This short video clip summarizes NOAA's annual State of the Climate Report for 2009. It presents a comprehensive summary of Earth's climate in 2009 and establishes the last decade as the warmest on record. Reduced extent of Arctic sea ice, glacier volume, and snow cover reflect the effects of rising global temperature.

This hands-on activity is a kinesthetic game illustrating the dynamics of the carbon cycle. Acting as carbon atoms, students travel from one carbon reservoir to another; at each reservoir they determine, by rolling dice, how long they stay in the reservoir or how likely it is that they will move to another carbon reservoir.

This teaching activity is an introduction to how ice cores from the cryosphere are used as indicators and record-keepers of climate change as well as how climate change will affect the cryosphere.

This NASA animation on land cover change zooms into Rondonia, Brazil. It starts with a Landsat satellite image taken in 1975 and dissolves into a second image of the same region taken in 2009 indicating that there has been a significant amount of land use change.

In this 3-part lab activity, students investigate how carbon moves through the global carbon cycle and study the effects of specific feedback loops on the carbon cycle.

This video and accompanying essay review the impacts of rising surface air temperatures and thawing permafrost on ecosystems, geology, and native populations in Alaska.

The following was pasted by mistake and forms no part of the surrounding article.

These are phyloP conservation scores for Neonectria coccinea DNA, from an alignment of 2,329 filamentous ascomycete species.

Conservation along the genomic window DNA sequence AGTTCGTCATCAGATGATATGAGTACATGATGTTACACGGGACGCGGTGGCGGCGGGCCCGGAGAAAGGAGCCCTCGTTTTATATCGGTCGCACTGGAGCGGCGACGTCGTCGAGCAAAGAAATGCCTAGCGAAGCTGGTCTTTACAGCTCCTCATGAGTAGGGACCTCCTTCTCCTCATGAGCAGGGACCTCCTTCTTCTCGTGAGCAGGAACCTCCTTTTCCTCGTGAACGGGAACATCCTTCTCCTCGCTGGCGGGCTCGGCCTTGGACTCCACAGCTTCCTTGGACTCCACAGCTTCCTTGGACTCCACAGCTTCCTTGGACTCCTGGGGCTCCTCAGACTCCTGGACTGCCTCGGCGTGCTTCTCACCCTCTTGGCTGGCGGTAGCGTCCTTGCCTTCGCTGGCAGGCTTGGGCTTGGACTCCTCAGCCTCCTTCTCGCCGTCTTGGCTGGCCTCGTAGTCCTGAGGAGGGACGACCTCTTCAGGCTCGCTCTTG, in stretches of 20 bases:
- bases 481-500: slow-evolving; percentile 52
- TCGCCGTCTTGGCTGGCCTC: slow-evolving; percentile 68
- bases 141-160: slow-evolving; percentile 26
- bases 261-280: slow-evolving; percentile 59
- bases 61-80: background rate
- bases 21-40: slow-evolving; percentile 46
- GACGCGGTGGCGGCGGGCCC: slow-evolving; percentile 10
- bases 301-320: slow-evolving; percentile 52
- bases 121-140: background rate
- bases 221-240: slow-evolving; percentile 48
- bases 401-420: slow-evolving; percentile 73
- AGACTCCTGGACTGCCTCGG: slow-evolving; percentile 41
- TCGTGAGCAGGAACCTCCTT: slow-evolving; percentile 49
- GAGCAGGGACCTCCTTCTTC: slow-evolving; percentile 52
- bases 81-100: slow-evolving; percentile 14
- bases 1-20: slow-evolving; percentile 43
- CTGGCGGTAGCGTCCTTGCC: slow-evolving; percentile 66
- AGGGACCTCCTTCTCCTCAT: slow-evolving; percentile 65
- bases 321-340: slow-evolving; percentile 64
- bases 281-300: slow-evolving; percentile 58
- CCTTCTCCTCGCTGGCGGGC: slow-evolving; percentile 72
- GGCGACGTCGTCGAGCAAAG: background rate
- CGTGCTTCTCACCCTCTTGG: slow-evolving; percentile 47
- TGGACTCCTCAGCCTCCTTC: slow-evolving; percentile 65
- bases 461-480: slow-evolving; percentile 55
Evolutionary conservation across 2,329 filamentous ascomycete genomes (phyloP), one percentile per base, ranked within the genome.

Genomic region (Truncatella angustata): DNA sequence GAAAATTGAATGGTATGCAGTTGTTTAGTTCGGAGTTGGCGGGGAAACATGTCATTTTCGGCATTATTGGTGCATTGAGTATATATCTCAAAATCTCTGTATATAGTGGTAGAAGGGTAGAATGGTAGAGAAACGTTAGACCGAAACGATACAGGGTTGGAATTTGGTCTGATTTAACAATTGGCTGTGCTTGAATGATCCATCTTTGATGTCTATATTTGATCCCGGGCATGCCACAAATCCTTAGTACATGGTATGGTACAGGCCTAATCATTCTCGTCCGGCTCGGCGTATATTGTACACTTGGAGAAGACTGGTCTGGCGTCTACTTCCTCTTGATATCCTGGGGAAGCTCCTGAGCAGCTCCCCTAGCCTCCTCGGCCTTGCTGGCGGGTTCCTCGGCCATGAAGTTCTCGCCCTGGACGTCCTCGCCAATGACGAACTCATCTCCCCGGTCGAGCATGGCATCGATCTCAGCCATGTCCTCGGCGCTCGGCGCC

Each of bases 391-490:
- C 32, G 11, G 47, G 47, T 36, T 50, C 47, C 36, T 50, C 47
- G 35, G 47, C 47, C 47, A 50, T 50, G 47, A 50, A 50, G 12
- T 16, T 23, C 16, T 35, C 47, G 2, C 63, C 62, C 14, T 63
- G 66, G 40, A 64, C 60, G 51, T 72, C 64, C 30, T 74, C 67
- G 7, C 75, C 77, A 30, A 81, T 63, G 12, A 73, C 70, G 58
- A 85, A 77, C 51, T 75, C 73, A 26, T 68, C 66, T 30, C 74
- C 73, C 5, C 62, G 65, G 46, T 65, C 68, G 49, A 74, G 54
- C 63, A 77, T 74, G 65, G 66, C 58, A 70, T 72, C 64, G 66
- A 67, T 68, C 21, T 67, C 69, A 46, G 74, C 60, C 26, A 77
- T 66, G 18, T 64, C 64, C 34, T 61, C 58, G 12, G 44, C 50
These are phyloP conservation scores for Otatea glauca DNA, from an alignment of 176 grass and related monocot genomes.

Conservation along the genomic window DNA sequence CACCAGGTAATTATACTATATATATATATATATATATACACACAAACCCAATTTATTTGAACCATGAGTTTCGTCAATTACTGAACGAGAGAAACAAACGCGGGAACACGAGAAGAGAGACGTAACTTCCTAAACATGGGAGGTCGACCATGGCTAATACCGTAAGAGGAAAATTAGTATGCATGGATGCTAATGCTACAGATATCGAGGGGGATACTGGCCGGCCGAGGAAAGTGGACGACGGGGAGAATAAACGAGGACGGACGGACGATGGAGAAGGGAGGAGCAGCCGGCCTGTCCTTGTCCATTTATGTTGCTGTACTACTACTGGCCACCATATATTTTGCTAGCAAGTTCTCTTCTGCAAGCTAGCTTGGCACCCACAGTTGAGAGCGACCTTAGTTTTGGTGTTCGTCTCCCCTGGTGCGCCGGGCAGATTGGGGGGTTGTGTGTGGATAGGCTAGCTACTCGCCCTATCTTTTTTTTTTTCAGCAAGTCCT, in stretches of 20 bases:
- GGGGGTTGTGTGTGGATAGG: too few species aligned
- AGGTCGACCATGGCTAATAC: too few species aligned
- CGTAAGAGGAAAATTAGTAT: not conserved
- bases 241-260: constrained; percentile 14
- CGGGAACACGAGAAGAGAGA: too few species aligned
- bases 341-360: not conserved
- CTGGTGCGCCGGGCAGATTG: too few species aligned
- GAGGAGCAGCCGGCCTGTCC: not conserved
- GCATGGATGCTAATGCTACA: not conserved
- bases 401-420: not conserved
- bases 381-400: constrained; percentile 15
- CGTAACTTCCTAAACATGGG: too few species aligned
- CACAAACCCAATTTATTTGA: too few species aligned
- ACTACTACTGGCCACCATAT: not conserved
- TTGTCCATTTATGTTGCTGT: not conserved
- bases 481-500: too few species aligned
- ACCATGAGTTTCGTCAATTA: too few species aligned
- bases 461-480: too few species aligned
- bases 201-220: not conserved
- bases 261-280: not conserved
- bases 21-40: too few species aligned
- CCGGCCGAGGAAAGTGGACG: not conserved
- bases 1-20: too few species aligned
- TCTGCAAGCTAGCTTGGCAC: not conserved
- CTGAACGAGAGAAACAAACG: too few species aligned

In this classroom activity, students analyze regional energy usage data and their own energy bills to gain an understanding of individual consumption, regional uses, costs, and sources of energy.

This classroom activity is aimed at an understanding of different ecosystems by understanding the influence of temperature and precipitation. Students correlate graphs of vegetation vigor with those of temperature and precipitation data for four diverse ecosystems, ranging from near-equatorial to polar, and spanning both hemispheres to determine which climatic factor is limiting growth.

This video is the first of a three-video series from the Sea Change project. It features the field work of scientists from the US and Australia looking for evidence of sea level rise during the Pliocene era when Earth was (on average) about 2 to 3 degrees Celsius hotter than it is today.

This is a debate-style learning activity in which student teams learn about energy sources and are then assigned to represent the different energy sources. Working cooperatively, students develop arguments on the pros and cons of their source over the others.